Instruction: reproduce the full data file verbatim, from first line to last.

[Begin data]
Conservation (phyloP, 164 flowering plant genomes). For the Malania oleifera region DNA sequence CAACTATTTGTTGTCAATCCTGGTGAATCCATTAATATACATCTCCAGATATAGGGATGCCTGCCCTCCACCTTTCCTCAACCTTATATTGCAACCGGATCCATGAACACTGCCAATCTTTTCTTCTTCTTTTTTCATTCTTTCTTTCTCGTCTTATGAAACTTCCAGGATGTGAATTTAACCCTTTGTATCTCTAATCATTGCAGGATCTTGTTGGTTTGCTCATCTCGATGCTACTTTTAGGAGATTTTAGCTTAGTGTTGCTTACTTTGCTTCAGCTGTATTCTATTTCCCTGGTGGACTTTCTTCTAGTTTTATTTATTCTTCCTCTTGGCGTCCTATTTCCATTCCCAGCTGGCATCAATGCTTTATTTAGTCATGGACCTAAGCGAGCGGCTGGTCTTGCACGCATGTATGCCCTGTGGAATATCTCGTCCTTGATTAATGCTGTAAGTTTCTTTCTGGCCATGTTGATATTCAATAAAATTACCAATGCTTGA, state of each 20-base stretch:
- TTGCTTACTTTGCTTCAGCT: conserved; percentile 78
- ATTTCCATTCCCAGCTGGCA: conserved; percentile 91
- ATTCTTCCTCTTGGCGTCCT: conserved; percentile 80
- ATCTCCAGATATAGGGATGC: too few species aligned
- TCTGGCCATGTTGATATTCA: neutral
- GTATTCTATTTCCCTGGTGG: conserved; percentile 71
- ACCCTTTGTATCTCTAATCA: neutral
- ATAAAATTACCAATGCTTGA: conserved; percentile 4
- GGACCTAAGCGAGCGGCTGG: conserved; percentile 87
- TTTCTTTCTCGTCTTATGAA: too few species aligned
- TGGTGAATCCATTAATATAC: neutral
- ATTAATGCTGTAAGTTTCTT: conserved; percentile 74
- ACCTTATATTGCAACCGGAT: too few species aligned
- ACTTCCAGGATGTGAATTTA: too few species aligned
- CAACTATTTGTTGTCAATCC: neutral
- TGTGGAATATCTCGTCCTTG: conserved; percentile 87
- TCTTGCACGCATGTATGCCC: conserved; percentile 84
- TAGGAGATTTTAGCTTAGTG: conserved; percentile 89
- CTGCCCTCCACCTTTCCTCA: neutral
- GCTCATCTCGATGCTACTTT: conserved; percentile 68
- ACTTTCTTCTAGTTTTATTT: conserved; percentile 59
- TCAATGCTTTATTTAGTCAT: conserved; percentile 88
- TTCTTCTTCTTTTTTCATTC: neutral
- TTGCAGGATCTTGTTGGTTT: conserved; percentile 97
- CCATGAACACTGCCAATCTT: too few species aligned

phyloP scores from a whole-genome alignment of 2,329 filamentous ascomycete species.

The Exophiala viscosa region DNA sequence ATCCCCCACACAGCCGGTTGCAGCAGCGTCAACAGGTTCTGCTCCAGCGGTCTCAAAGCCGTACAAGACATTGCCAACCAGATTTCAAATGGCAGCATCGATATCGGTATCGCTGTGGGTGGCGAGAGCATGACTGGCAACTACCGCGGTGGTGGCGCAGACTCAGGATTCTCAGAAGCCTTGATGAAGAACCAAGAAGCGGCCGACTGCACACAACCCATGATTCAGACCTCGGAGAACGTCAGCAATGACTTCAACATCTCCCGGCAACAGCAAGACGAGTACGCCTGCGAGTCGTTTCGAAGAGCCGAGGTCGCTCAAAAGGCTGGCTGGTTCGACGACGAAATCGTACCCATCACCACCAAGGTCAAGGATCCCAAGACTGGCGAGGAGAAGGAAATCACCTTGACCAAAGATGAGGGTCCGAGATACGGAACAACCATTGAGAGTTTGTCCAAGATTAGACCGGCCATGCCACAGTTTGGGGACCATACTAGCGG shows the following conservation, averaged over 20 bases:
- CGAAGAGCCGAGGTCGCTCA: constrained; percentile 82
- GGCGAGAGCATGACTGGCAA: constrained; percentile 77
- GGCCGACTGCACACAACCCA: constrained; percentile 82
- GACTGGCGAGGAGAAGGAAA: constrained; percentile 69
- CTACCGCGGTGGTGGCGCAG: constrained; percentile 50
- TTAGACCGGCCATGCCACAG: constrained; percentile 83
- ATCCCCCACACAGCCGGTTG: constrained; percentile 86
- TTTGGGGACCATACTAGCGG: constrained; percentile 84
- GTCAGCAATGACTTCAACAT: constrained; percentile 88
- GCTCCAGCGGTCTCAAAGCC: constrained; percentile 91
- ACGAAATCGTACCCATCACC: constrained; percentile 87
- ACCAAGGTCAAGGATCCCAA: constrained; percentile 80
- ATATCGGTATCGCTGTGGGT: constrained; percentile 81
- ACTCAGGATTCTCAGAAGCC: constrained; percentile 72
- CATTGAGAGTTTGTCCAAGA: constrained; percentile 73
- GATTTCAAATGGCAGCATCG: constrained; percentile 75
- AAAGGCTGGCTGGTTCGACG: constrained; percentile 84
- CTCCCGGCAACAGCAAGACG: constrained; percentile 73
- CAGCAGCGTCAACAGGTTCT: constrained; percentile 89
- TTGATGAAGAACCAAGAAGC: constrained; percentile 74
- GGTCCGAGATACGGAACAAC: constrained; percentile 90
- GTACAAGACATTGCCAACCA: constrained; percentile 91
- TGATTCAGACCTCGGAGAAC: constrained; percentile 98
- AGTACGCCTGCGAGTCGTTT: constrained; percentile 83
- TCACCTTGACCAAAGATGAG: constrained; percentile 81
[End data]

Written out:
Conservation (phyloP, 164 flowering plant genomes). For the Malania oleifera region DNA sequence CAACTATTTGTTGTCAATCCTGGTGAATCCATTAATATACATCTCCAGATATAGGGATGCCTGCCCTCCACCTTTCCTCAACCTTATATTGCAACCGGATCCATGAACACTGCCAATCTTTTCTTCTTCTTTTTTCATTCTTTCTTTCTCGTCTTATGAAACTTCCAGGATGTGAATTTAACCCTTTGTATCTCTAATCATTGCAGGATCTTGTTGGTTTGCTCATCTCGATGCTACTTTTAGGAGATTTTAGCTTAGTGTTGCTTACTTTGCTTCAGCTGTATTCTATTTCCCTGGTGGACTTTCTTCTAGTTTTATTTATTCTTCCTCTTGGCGTCCTATTTCCATTCCCAGCTGGCATCAATGCTTTATTTAGTCATGGACCTAAGCGAGCGGCTGGTCTTGCACGCATGTATGCCCTGTGGAATATCTCGTCCTTGATTAATGCTGTAAGTTTCTTTCTGGCCATGTTGATATTCAATAAAATTACCAATGCTTGA, state of each 20-base stretch:
- TTGCTTACTTTGCTTCAGCT: conserved; percentile 78
- ATTTCCATTCCCAGCTGGCA: conserved; percentile 91
- ATTCTTCCTCTTGGCGTCCT: conserved; percentile 80
- ATCTCCAGATATAGGGATGC: too few species aligned
- TCTGGCCATGTTGATATTCA: neutral
- GTATTCTATTTCCCTGGTGG: conserved; percentile 71
- ACCCTTTGTATCTCTAATCA: neutral
- ATAAAATTACCAATGCTTGA: conserved; percentile 4
- GGACCTAAGCGAGCGGCTGG: conserved; percentile 87
- TTTCTTTCTCGTCTTATGAA: too few species aligned
- TGGTGAATCCATTAATATAC: neutral
- ATTAATGCTGTAAGTTTCTT: conserved; percentile 74
- ACCTTATATTGCAACCGGAT: too few species aligned
- ACTTCCAGGATGTGAATTTA: too few species aligned
- CAACTATTTGTTGTCAATCC: neutral
- TGTGGAATATCTCGTCCTTG: conserved; percentile 87
- TCTTGCACGCATGTATGCCC: conserved; percentile 84
- TAGGAGATTTTAGCTTAGTG: conserved; percentile 89
- CTGCCCTCCACCTTTCCTCA: neutral
- GCTCATCTCGATGCTACTTT: conserved; percentile 68
- ACTTTCTTCTAGTTTTATTT: conserved; percentile 59
- TCAATGCTTTATTTAGTCAT: conserved; percentile 88
- TTCTTCTTCTTTTTTCATTC: neutral
- TTGCAGGATCTTGTTGGTTT: conserved; percentile 97
- CCATGAACACTGCCAATCTT: too few species aligned

phyloP scores from a whole-genome alignment of 2,329 filamentous ascomycete species.

The Exophiala viscosa region DNA sequence ATCCCCCACACAGCCGGTTGCAGCAGCGTCAACAGGTTCTGCTCCAGCGGTCTCAAAGCCGTACAAGACATTGCCAACCAGATTTCAAATGGCAGCATCGATATCGGTATCGCTGTGGGTGGCGAGAGCATGACTGGCAACTACCGCGGTGGTGGCGCAGACTCAGGATTCTCAGAAGCCTTGATGAAGAACCAAGAAGCGGCCGACTGCACACAACCCATGATTCAGACCTCGGAGAACGTCAGCAATGACTTCAACATCTCCCGGCAACAGCAAGACGAGTACGCCTGCGAGTCGTTTCGAAGAGCCGAGGTCGCTCAAAAGGCTGGCTGGTTCGACGACGAAATCGTACCCATCACCACCAAGGTCAAGGATCCCAAGACTGGCGAGGAGAAGGAAATCACCTTGACCAAAGATGAGGGTCCGAGATACGGAACAACCATTGAGAGTTTGTCCAAGATTAGACCGGCCATGCCACAGTTTGGGGACCATACTAGCGG shows the following conservation, averaged over 20 bases:
- CGAAGAGCCGAGGTCGCTCA: constrained; percentile 82
- GGCGAGAGCATGACTGGCAA: constrained; percentile 77
- GGCCGACTGCACACAACCCA: constrained; percentile 82
- GACTGGCGAGGAGAAGGAAA: constrained; percentile 69
- CTACCGCGGTGGTGGCGCAG: constrained; percentile 50
- TTAGACCGGCCATGCCACAG: constrained; percentile 83
- ATCCCCCACACAGCCGGTTG: constrained; percentile 86
- TTTGGGGACCATACTAGCGG: constrained; percentile 84
- GTCAGCAATGACTTCAACAT: constrained; percentile 88
- GCTCCAGCGGTCTCAAAGCC: constrained; percentile 91
- ACGAAATCGTACCCATCACC: constrained; percentile 87
- ACCAAGGTCAAGGATCCCAA: constrained; percentile 80
- ATATCGGTATCGCTGTGGGT: constrained; percentile 81
- ACTCAGGATTCTCAGAAGCC: constrained; percentile 72
- CATTGAGAGTTTGTCCAAGA: constrained; percentile 73
- GATTTCAAATGGCAGCATCG: constrained; percentile 75
- AAAGGCTGGCTGGTTCGACG: constrained; percentile 84
- CTCCCGGCAACAGCAAGACG: constrained; percentile 73
- CAGCAGCGTCAACAGGTTCT: constrained; percentile 89
- TTGATGAAGAACCAAGAAGC: constrained; percentile 74
- GGTCCGAGATACGGAACAAC: constrained; percentile 90
- GTACAAGACATTGCCAACCA: constrained; percentile 91
- TGATTCAGACCTCGGAGAAC: constrained; percentile 98
- AGTACGCCTGCGAGTCGTTT: constrained; percentile 83
- TCACCTTGACCAAAGATGAG: constrained; percentile 81